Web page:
A Non-Random Walk Down Wall Street by Andrew W. LoA Non-Random Walk Down Wall Street by Andrew W. Lo

A Non-Random Walk Down Wall Street

byAndrew W. Lo

Paperback | January 15, 2002

Pricing and Purchase Info

$69.97 online 
$87.95 list price save 20%
Earn 350 plum® points

Prices and offers may vary in store


In stock online

Ships free on orders over $25

Not available in stores


For over half a century, financial experts have regarded the movements of markets as a random walk--unpredictable meanderings akin to a drunkard's unsteady gait--and this hypothesis has become a cornerstone of modern financial economics and many investment strategies. Here Andrew W. Lo and A. Craig MacKinlay put the Random Walk Hypothesis to the test. In this volume, which elegantly integrates their most important articles, Lo and MacKinlay find that markets are not completely random after all, and that predictable components do exist in recent stock and bond returns. Their book provides a state-of-the-art account of the techniques for detecting predictabilities and evaluating their statistical and economic significance, and offers a tantalizing glimpse into the financial technologies of the future.

The articles track the exciting course of Lo and MacKinlay's research on the predictability of stock prices from their early work on rejecting random walks in short-horizon returns to their analysis of long-term memory in stock market prices. A particular highlight is their now-famous inquiry into the pitfalls of "data-snooping biases" that have arisen from the widespread use of the same historical databases for discovering anomalies and developing seemingly profitable investment strategies. This book invites scholars to reconsider the Random Walk Hypothesis, and, by carefully documenting the presence of predictable components in the stock market, also directs investment professionals toward superior long-term investment returns through disciplined active investment management.

Andrew W. Lo is the Harris & Harris Group Professor of Finance at the Sloan School of Management, Massachusetts Institute of Technology. A. Craig MacKinlay is Joseph P. Wargrove Professor of Finance at the Wharton School, University of Pennsylvania. With John Y. Campbell, they are the authors of The Econometrics of Financial Markets (...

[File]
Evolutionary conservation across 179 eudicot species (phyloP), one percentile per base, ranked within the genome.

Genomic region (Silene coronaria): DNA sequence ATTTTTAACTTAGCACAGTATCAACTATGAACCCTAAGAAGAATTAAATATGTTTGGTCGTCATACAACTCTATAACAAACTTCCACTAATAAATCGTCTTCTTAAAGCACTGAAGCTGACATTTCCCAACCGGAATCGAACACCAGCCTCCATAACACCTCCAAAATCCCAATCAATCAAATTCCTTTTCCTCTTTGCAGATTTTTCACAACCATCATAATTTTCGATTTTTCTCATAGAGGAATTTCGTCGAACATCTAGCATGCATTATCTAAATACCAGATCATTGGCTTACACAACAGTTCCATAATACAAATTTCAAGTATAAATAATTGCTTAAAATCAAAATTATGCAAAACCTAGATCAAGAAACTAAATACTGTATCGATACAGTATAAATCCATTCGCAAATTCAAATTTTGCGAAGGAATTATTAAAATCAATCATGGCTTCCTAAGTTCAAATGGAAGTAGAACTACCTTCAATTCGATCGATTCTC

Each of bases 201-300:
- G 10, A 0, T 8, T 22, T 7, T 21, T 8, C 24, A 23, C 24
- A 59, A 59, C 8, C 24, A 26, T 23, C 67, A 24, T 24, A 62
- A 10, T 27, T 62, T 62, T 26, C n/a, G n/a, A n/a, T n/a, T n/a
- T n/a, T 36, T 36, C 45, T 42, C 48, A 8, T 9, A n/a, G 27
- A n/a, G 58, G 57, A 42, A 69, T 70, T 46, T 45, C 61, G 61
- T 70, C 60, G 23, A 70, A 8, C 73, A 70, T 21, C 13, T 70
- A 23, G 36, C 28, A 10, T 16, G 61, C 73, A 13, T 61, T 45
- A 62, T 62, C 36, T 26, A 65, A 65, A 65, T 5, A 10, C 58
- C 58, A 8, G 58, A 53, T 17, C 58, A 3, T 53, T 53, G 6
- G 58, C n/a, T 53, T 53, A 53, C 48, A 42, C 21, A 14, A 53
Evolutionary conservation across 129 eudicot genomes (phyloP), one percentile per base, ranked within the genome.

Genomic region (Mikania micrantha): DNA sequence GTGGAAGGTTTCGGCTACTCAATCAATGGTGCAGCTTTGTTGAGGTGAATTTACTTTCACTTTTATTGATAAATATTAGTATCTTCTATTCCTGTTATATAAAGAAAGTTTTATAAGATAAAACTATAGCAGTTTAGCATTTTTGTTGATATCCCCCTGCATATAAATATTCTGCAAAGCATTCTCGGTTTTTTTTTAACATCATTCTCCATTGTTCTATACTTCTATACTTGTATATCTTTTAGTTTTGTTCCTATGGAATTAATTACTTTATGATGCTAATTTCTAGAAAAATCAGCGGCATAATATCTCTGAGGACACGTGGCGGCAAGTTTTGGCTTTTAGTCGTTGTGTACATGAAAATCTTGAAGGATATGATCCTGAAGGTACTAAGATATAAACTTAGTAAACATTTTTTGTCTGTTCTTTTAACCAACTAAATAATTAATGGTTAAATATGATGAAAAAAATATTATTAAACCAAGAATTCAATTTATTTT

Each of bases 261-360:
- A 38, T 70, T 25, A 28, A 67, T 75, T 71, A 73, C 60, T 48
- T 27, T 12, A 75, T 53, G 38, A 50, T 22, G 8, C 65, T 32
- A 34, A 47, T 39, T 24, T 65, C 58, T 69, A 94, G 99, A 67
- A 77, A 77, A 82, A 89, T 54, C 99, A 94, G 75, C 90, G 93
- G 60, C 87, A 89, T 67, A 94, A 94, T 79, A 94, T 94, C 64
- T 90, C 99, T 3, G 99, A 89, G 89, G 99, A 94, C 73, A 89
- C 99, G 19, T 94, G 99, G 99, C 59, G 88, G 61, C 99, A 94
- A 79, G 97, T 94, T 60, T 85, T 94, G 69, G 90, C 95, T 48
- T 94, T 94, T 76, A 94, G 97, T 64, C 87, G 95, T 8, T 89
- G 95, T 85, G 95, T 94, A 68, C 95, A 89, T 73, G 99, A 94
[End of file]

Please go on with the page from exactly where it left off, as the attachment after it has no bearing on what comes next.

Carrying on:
Title:A Non-Random Walk Down Wall StreetFormat:PaperbackDimensions:448 pagesPublished:January 15, 2002Publisher:Princeton University PressLanguage:English

The following ISBNs are associated with this title:

ISBN - 10:0691092567

ISBN - 13:9780691092560

Look for similar items by category:


Table of Contents

List of Figures

List of Tables


1 Introduction

1.1 The Random Walk and Efficient Markets

1.2 The Current State of Efficient Markets

1.3 Practical Implications

Part I

2 Stock Market Prices Do Not Follow Random Walks: Evidence from a Simple Specification Test

2.1 The Specification Test

2.1.1 Homoskedastic Increments

2.1.2 Heteroskedastic Increments

2.2 The Random Walk Hypothesis for Weekly Returns

2.2.1 Results for Market Indexes

2.2.2 Results for Size-Based Portfolios

2.2.3 Results for Individual Securities

2.3 Spurious Autocorrelation Induced by Nontrading

2.4 The Mean-Reverting Alternative to the Random Walk

2.5 Conclusion

Appendix A2: Proof of Theorems

3 The Size and Power of the Variance Ratio Test in Finite Samples: A Monte Carlo Investigation

3.1 Introduction

3.2 The Variance Ratio Test

3.2.1 The IID Gaussian Null Hypothesis

3.2.2 The Heteroskedastic Null Hypothesis

3.2.3 Variance Ratios and Autocorrelations

3.3 Properties of the Test Statistic under the Null Hypotheses

3.3.1 The Gaussian IID Null Hypothesis

3.3.2 A Heteroskedastic Null Hypothesis

3.4 Power

3.4.1 The Variance Ratio Test for Largeq

3.4.2 Power against a Stationary AR(1) Alternative

3.4.3 Two Unit Root Alternatives to the Random Walk

3.5 Conclusion

4 An Econometric Analysis of Nonsynchronous Trading

4.1 Introduction

4.2 A Model of Nonsynchronous Trading

4.2.1 Implications for Individual Returns

4.2.2 Implications for Portfolio Returns

4.3 Time Aggregation

4.4 An Empirical Analysis of Nontrading

4.4.1 Daily Nontrading Probabilities Implicit in Autocorrelations

4.4.2 Nontrading and Index Autocorrelations

4.5 Extensions and Generalizations

Appendix A4: Proof of Propositions

5 When Are Contrarian Profits Due to Stock Market Overreaction?

5.1 Introduction

5.2 A Summary of Recent Findings